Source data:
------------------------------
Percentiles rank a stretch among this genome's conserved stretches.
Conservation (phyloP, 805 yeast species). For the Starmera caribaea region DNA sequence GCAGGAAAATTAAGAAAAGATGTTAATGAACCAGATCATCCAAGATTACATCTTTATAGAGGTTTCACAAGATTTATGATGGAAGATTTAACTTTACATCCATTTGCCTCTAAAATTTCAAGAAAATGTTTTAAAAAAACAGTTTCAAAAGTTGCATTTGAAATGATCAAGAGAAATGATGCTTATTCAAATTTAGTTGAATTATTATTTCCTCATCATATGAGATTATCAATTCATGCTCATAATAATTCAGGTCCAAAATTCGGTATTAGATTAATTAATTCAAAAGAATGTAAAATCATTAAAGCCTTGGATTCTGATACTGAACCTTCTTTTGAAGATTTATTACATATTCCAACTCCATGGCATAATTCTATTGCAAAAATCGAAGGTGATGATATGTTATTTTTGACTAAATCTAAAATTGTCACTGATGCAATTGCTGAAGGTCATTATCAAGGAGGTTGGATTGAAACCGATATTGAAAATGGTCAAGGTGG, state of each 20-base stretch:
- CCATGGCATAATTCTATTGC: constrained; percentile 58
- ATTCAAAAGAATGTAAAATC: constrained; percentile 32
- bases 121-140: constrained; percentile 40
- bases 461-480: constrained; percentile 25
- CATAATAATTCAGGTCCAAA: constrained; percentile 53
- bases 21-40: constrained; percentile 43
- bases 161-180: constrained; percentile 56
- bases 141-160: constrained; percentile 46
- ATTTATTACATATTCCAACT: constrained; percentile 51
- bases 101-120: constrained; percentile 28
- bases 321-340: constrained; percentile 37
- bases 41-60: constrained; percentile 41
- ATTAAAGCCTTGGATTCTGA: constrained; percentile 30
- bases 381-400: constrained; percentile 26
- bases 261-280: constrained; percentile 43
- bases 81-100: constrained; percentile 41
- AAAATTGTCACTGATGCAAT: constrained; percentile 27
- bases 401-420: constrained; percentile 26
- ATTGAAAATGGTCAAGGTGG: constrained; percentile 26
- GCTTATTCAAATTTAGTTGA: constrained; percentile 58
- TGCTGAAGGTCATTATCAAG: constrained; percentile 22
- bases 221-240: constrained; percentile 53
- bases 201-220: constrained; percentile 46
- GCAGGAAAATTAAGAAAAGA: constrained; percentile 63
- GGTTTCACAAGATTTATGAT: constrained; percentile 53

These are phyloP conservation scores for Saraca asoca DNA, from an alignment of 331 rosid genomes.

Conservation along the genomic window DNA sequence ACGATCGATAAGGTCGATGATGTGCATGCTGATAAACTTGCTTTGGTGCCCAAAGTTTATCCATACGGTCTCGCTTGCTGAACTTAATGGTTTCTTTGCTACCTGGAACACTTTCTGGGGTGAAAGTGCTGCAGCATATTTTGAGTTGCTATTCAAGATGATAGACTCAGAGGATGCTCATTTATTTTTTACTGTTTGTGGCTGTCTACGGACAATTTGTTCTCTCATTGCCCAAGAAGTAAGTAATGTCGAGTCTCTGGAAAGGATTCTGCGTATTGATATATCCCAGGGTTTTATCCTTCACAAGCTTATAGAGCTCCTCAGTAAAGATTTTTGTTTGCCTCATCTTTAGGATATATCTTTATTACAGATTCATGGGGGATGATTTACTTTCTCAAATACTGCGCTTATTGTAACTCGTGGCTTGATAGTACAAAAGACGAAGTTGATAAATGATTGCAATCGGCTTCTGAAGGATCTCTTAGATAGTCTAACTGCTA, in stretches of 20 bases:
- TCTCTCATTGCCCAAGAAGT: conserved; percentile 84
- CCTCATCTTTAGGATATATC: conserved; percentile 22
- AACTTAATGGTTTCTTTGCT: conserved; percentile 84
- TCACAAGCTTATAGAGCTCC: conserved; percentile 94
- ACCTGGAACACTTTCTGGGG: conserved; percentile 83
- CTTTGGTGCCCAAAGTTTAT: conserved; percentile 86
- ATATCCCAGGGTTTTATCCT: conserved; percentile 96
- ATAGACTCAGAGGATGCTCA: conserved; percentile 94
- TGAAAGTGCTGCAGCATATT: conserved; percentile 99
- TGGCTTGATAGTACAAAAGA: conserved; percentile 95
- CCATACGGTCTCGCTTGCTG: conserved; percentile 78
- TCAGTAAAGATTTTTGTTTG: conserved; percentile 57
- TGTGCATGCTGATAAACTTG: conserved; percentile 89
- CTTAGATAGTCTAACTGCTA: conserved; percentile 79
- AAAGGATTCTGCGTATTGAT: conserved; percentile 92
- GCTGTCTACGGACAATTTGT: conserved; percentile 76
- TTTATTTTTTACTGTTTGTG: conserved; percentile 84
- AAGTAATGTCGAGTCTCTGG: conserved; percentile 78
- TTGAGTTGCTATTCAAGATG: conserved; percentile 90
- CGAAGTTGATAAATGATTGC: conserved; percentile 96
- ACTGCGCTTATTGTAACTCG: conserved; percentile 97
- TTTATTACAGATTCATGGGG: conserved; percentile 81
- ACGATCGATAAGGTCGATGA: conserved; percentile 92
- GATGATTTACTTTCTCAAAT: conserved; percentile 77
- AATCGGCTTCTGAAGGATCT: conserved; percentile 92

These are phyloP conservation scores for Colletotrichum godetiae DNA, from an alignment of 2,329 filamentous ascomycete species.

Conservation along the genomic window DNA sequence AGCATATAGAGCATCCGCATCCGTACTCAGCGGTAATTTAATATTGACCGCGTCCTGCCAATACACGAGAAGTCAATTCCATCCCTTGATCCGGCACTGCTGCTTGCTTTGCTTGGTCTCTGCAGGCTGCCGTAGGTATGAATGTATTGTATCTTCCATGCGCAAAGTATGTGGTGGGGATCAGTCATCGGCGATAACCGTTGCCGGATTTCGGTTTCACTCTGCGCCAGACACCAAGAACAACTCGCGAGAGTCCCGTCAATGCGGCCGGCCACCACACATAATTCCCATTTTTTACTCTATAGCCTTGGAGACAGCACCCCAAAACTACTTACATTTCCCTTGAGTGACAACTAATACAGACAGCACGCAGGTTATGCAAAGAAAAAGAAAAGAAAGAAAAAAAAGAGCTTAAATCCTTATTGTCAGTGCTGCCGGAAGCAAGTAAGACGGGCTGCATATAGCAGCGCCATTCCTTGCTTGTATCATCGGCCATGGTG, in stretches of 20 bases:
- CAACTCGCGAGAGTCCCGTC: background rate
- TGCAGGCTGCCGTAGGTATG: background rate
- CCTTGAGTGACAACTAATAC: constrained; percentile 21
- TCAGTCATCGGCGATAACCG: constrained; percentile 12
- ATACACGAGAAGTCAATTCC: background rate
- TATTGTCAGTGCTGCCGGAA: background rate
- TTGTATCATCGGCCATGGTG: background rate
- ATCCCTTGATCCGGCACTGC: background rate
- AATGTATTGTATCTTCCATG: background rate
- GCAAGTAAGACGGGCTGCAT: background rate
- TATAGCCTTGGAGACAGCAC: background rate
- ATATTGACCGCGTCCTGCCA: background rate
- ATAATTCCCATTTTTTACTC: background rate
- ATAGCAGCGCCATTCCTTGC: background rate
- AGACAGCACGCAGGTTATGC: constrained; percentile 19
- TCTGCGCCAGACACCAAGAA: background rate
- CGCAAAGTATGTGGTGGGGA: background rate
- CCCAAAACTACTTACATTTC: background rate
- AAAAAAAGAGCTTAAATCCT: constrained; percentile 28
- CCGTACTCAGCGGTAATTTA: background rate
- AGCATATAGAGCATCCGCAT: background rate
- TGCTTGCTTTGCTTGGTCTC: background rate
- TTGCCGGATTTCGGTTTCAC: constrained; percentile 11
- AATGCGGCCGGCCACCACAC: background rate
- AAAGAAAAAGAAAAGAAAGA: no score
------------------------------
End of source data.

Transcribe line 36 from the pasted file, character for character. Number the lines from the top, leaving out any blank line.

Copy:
- ATATCCCAGGGTTTTATCCT: conserved; percentile 96